Thyroxine is one of the most important hormones in the human body. Hormones are a series of substances that are synthesized in the glands, and whose main function is to maintain homeostasis or balance in our organism. Unfortunately, a number of diseases are associated with these drugs.
Most conditions are due to an error in the synthesis or release processes. This will consequently change the concentration in the blood and they will not perform their function properly.
What is thyroxine?
Also known as tetraiodothyronine or T4, thyroxine is a hormone made from iodine, which is synthesized and released from a gland located in the back of the throat. It has a special chemical structure, composed of the condensation of the amino acid tyrosine and the addition of 2 atoms of iodine.
The amount of T4 produced in this gland is much larger than other synthesized hormones, but it is not very biologically active. Several studies have established that thyroxine behaves as a peripheral prohormone, ie that it must be transformed into its active form by enzymatic action.
The hypothalamus and pituitary gland regulate the secretion of tetraiodothyronine. Both structures synthesize substances that are able to stimulate or inhibit the release of T4, depending on the requirements of the organism.
Which gland is responsible for the production of thyroxine?
The thyroid gland is responsible for the production and release of thyroxine in the blood. It is located at the back of the neck, just below the larynx, and in front of the trachea. The anatomy of the thyroid gland is similar to a shield: it consists of two lobes on each side of the trachea, and connected to a central area called the isthmus.
Under normal conditions, this gland weighs about 20 grams and is usually not palpable. The main function is the production of various hormones, among which T4 or thyroxine and T3 or triiodothyronine are the most important.
Specialized structures in the thyroid gland called follicles are responsible for synthesizing thyroid hormones. At the center of these follicles is a colloidal substance that contains everything necessary for hormone production. As such, the colloid contains enzymes, iodine, tyrosine and a special protein: thyroglobulin.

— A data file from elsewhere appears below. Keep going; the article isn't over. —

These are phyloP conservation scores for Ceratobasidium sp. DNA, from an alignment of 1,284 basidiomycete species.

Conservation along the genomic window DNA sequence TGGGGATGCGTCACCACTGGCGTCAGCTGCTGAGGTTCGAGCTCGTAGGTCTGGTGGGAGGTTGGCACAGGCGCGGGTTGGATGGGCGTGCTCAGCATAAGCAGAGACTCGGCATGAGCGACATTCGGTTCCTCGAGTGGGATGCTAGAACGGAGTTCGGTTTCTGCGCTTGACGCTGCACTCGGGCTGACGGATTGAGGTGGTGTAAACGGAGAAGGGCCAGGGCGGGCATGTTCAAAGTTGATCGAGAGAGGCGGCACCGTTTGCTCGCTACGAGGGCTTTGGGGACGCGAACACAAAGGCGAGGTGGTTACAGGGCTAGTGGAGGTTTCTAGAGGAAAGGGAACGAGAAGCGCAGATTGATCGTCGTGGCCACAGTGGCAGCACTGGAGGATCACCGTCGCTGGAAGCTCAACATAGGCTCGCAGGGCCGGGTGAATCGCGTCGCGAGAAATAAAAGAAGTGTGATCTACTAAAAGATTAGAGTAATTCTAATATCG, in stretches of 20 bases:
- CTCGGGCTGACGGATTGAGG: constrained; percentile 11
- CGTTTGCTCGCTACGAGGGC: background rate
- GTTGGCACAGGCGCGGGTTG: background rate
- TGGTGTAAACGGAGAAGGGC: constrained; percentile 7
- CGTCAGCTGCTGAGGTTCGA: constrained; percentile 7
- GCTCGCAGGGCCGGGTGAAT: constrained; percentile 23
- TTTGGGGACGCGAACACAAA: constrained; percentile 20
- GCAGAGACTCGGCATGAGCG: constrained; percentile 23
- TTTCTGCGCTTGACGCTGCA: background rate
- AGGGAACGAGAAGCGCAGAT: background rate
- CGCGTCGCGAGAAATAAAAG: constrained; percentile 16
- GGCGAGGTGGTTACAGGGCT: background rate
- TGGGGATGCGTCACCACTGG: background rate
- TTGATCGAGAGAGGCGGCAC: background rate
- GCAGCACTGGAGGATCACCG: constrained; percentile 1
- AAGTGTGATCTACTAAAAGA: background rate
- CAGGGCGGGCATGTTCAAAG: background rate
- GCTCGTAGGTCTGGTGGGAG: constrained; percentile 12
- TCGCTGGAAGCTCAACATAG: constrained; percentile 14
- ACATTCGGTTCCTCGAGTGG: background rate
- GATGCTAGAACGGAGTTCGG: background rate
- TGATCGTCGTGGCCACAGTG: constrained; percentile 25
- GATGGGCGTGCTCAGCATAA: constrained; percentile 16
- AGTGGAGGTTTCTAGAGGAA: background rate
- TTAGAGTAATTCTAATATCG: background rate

What is the function of this hormone?
The main function of thyroid hormones is related to the metabolism and growth of the human body. However, thyroxine is less biologically active and has a longer half-life than triiodothyronine. These properties make T4 the ideal drug to maintain a constant reserve.
In general, triiodothyronine is the active form of thyroid hormones, while thyroxine acts as the plasma reserve. When the body has low levels of T3, various enzymes in the peripheral tissue extract an iodine atom from thyroxine and convert it to its active form.
Studies have established that thyroid hormones play a very important role, even from the beginning of life in the womb. They are important for regulating the development and growth of people. In this context, they have the following functions:
- Promoting cognitive development
- Regulation of cellular metabolism
- They help with energy production
- Maintaining the function of the musculoskeletal system
- They participate in bone metabolism
- They alter the function of the cardiovascular and digestive systems
Diseases associated with thyroxine deficiency
The most common condition associated with thyroxine and triiodothyronine deficiency is hypothyroidism. This is a disease that is defined by reduced thyroid hormone effect at the tissue level. The most common cause is a reduction in the production or release of thyroid hormones, although it can also develop due to peripheral resistance.
Hypothyroidism can be primary or secondary. It is called primarily when there is a dysfunction in the gland itself, and central or secondary when reduced secretion of the release factors occurs at the level of the pituitary gland or hypothalamus.
The main causes of hypothyroidism include the following:
- Hashimoto’s disease
- Radiation therapy and certain medications
- Too much or too little iodine in the body
Deficiency of thyroid hormones can cause another condition called goiter, which is an increase in the size of the thyroid gland. This volume increase takes place so that it can capture more iodine and increase production.
Diseases related to excess thyroxine
Excess thyroxine and triiodothyronine in the blood are known as hyperthyroidism. It can be due to a number of conditions that change the function of the gland and increase hormone production.
Among the major diseases that can cause hyperthyroidism are the following:
- Graves-Basedow disease
- Toxic multinodular goiter
- Toxic adenoma
This condition can increase the basal metabolism in the human body, so that all the functions of the organism accelerate. As a result, the sufferer may experience palpitations, nervousness, weight loss and increased sweating.
Pregnancy can also lead to an increase in thyroid hormone levels, especially in the first trimester. However, this increase is physiological.
Thyroxine: an important hormone for the body
Thyroxine is a hormone produced in the thyroid gland that can be transformed into its active form in peripheral tissue, which means that it is a reserve source. Thyroid hormones perform important functions in the body, almost all of which are related to the regulation of basal metabolism and growth.
Diseases associated with excessive or lack of thyroxine alter basal metabolism and cause unpleasant and dangerous symptoms. Of course, timely diagnosis and treatment of these diseases will ensure proper treatment and prevent complications.